The Mapping of Love and Death, by Jacqueline Winspear

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Like many readers, I enjoy books that are part of a series. The initial plunge into the story is easy because the main characters are familiar, as is the world of the story. Winspear’s series featuring Maisie Dobbs starts in 1929 when Maisie sets up in business as an inquiry agent in London.

I find her a a delightful person to spend time with: calm, resourceful, full of common sense. She, like most of her generation, bears wounds from the Great War even ten years after the Armistice, at the start of the series. Her physical scars from the bombing of the medical station in France where she served as a nurse have healed. But her beloved Simon, a doctor who was more seriously injured in the same bombing, remains alive in a nursing home but brain-dead.

The other effects of the trauma she endured in France are heightened by the evidence of the war’s damage around her: the veterans who litter the streets, maimed in mind or body or both, often unable to find work; the women left without prospect of marriage after the decimation of a generation of men; the economic hardship and social uncertainty of a nation still measuring the cost of what’s more a cessation than a victory.

She also occupies a peculiar spot in England’s class structure, which at the time is still rigid if beginning to fray. Born to working class, she was placed in domestic service at 13, not uncommon at the time. However, once her employer Lady Rowan discovered Maisie’s yearning for education, she began supporting the girl’s education, roping in Maurice Blanche, a family friend who eventually trained her as a detective. Equally at home downstairs and upstairs, Maisie went on to enter Girton College, before leaving to enlist as a nurse.

In this outing, the seventh in the series, Maisie is hired by a wealthy couple from Boston whose son was killed in the war. His remains have just been found, a farmer having accidentally uncovered the bunker where Michael’s unit died under bombardment. Letters that he had on him, safely wrapped against the elements, indicate that he’d been having an affair with a nurse, and Michael’s parents are eager to find her to learn anything more about their son.

Taking on the task, Maisie must navigate the past, calling forth echoes of her own ordeals, as well as the present, with all of its dangers. Someone does not want her to succeed. She and her assistant Billy Beale are kept busy tracing out the various tentacles of the investigation while dealing with their own personal challenges.

The challenge for the writer of a series is that each book must show development of the main characters while at the same time ensure it can stand alone. There must be enough information from past books so the new reader is not lost, but little enough that the dedicated reader is not bored.

Winspear is adept at working in nuggets of explanation just when they are needed. I’m also becoming more appreciative of the character arc of Maisie across the series, as well as that of other characters, such as Billy Beale and his family, Lady Rowan and her family, Maurice Blanche, Maisie’s contacts at the police, and her one close friend Priscilla Partridge.

I started reading the series when it first came out, but lost track of it for awhile. Now I’ve started at the beginning and am reading straight through: a writer’s worst nightmare! Reading them in quick succession instead of waiting a year or more between them should make me quick to spot inconsistencies and be bored by duplicated information.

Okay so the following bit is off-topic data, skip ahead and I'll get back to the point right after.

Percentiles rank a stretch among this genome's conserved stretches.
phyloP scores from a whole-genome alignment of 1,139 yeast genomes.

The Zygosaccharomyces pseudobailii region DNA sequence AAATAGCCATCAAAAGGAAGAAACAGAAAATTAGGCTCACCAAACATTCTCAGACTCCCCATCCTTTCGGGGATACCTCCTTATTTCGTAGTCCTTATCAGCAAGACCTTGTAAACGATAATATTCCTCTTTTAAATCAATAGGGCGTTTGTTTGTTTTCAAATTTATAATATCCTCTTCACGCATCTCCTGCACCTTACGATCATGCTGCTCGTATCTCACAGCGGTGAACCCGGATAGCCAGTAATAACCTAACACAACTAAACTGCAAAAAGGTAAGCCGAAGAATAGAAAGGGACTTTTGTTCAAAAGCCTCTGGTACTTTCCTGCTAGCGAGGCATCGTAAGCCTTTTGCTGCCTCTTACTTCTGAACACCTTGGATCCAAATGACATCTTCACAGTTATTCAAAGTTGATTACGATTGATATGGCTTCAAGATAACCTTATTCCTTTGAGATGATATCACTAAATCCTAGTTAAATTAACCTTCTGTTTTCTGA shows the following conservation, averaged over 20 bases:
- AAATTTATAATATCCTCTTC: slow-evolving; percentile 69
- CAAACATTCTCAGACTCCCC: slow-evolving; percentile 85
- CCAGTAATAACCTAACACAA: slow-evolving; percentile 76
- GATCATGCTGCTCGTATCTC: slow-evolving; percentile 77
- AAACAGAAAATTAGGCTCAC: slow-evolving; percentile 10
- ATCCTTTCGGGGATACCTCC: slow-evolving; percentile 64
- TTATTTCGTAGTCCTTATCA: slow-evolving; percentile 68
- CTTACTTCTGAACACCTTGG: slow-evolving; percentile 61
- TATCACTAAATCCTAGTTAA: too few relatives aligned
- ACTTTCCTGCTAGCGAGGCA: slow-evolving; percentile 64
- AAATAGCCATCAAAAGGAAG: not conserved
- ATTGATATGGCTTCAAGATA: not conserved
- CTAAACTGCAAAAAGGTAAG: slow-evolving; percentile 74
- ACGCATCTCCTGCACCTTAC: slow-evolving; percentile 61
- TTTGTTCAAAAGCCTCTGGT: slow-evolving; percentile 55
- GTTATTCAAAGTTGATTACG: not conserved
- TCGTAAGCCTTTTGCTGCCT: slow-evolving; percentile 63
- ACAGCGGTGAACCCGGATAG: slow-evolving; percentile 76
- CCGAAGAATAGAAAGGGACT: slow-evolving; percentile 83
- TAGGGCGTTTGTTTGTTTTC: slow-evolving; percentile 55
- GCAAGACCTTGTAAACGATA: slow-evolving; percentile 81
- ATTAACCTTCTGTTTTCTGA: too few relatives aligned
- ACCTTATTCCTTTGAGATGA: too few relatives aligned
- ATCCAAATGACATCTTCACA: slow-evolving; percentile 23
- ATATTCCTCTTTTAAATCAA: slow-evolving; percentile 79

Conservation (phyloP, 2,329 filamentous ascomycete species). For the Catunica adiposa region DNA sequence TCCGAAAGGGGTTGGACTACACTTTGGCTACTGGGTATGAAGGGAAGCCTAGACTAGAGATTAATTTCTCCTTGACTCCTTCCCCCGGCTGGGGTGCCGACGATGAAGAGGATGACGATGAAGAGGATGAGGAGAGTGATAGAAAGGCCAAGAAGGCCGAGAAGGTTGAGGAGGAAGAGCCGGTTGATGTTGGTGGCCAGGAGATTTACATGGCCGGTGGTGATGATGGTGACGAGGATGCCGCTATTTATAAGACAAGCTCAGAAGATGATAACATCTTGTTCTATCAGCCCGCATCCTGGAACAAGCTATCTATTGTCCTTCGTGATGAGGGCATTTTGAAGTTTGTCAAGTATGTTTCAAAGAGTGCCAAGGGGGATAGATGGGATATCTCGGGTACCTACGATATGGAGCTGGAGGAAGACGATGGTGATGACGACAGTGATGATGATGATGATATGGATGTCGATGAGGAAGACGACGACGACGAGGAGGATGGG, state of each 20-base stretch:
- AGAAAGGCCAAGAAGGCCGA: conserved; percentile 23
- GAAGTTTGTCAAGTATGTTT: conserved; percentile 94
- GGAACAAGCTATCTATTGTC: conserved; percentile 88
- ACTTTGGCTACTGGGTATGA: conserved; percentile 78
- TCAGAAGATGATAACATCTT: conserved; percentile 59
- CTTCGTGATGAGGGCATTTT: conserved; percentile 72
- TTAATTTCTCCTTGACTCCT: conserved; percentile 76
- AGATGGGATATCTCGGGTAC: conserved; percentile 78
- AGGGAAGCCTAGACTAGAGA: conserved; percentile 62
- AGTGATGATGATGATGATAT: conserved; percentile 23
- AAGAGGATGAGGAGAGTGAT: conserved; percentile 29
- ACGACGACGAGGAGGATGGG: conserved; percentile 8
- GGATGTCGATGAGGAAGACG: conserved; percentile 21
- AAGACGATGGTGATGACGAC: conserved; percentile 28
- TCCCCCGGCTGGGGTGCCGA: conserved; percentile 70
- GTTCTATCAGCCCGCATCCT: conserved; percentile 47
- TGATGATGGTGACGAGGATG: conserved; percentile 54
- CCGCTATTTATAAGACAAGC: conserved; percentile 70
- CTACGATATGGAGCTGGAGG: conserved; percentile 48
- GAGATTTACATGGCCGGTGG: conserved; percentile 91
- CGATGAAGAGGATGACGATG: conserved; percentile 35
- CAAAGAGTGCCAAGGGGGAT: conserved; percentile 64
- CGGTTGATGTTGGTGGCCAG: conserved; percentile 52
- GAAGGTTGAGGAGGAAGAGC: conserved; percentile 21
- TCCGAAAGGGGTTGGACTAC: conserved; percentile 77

Instead, I have to marvel at the author’s artistry. I find Maisie’s development as a person even more fascinating than the cases she’s investigating—though there’s no lack of suspense and puzzles there. The real puzzle lies in us, the way each of us navigates our lives. This book, like the others in the series, demonstrates deep psychological insight combined with thorough research into the time period.

I admit it was my fascination with the Great War that first led me to these books, and they continue to add color to my own studies. But it is Maisie Dobbs who keeps me coming back.

Is there a series of books that you’ve particularly enjoyed?

The Lying Game, by Ruth Ware

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More a suspense novel than a mystery, this 2017 novel from Ruth Ware starts with a body turning up by a tidal estuary on the south coast of England. The next day Isa Wilde, living in North London with her husband and six-month-old daughter, receives a text saying simply “I need you.”

To her husband’s baffled dismay, Isa immediately packs up her baby and leaves for the village of Saltern, where 17 years earlier she had briefly attended a boarding school. There she’d become tight friends with Kate, Thea and Fatima, getting up to all kinds of mischief, sneaking cigarettes and alcohol, slipping out at night.

They also played what they called the lying game. The game had many rules, including points for how persuaded the unfortunate recipient was by their lies. That summer the four of them formed a bond strong enough to bring them back all these years later.

Kate, who sent the text, still lives in Saltern, in a ramshackle building called the Tide Mill on the other side of the Reach—the local name for the estuary—from the school. Her father Ambrose had been the art teacher at the school, enabling Kate to board there. His relaxed bohemian ways left the girls free to escape school regularly to make their way across the Reach to the Mill where they let loose as only 15-year-old girls can, swimming and drinking and exploring.

And confronting something that not only could blow the four apart from each other, such that they had not seen each other for 17 years, but was so explosive a secret that fear of it had haunted them all that time.